The basic philosophical question underlying the Asian values debates is whether human rights represent a universal moral concern applicable to humans in every culture or whether they are simply another form of Western imperialism. While most of the philosophical work on this issue has focused on Confucian and Marxist elements, there is a growing interest in tackling the topic from a Buddhist perspective. This paper evaluates Jay Garfield’s attempt to reconcile Buddhist ethics with Western-style human rights. Garfield endeavors (...) to situate rights in a character-based normative theory of ethics grounded in the Buddhist sentiment ofcompassion. After locating Garfield’s account within the general confines of Buddhism, the paper assesses the resulting nature of the rights themselves. Unfortunately, Garfield’s version of rights does not retain the protective character of individual rights, the unique feature which largely explains their ever-increasing employment in the ethical, legal, and political discourse of modern societies. (shrink)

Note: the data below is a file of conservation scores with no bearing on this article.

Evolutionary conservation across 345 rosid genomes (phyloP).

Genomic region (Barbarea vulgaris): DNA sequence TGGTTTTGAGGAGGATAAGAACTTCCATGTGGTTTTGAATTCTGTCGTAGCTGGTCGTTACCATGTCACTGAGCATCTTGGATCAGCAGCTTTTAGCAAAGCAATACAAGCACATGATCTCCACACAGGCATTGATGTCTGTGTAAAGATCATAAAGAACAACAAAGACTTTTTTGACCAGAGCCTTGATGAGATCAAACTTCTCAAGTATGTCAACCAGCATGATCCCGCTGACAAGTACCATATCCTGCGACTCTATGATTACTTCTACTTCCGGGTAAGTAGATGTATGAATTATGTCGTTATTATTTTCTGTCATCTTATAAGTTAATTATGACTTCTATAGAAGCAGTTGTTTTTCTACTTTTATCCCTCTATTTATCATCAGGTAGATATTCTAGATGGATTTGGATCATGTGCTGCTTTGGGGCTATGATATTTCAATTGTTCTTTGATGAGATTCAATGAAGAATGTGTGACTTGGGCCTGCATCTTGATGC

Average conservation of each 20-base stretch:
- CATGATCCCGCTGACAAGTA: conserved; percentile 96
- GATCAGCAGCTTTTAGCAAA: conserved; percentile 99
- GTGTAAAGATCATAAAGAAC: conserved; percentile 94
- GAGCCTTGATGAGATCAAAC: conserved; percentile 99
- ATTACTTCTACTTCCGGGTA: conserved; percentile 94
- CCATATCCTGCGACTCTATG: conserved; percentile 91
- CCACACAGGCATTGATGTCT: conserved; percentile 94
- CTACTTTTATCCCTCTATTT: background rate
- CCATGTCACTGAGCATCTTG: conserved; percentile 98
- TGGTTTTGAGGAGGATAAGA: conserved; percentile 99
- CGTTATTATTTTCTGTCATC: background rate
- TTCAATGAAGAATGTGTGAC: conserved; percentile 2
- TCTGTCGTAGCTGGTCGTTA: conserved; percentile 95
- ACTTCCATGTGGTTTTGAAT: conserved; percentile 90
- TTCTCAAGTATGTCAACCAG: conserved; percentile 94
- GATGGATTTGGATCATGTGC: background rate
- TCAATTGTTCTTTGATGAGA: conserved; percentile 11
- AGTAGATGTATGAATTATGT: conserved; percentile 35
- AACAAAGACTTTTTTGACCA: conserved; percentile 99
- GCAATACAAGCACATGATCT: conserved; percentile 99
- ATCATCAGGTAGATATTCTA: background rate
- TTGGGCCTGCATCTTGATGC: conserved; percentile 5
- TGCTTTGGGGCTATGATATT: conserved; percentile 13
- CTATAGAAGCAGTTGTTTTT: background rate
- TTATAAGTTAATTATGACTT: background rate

Nowadays the real threat has appeared: "thinking man" will disappear from the planet, and his place will be taken by "information consuming man." The rapidly evolving spiritually dependent consumer will turn into a completely controlled human being. A value orientation that we did not create will entirely determine all our choices and dominate our attention. Both the values and the products of mass culture are being spread among consumers as extensively as possible by mechanisms of culture manufacture, in accord (...) with the technological opportunities of the modern culture industry, connected in many ways with the mass media, and are being consumed on the same level as other products offered in the modern market. It becomes clear that the ecology of consciousness, along with the ecology of human life, is the most urgent and the most current problem of contemporary society.The main tasks of a global ecology of consciousness are to understand the conditional character of the external system of values and the radical reorientation that is appropriate to it; to create a culture of life as the realization of the original boundlessly disclosing free spirit, manifested in the encounter of man and world; and to return from captivity to imaginary things to life as dialogue with the world. First of all it is necessary to advance to a deep ecological understanding of the world—an understanding of nature, completed in the "noosphere," as the unique and perfect home of human consciousness. When a human being recognizes "the internal eco-crisis" and discovers the chaos and senselessness behind the imaginary clarity, he inevitably realizes the necessity for radical changes. His activity is initiated by the deepest satisfaction accompanying the expansion of the bounds of perception. We are speaking about the integral human being, personifying in himself both nature and civilization at the point of their intersection, removing the contradictions between the physical and the spiritual, between naturalness and technological progress. (shrink)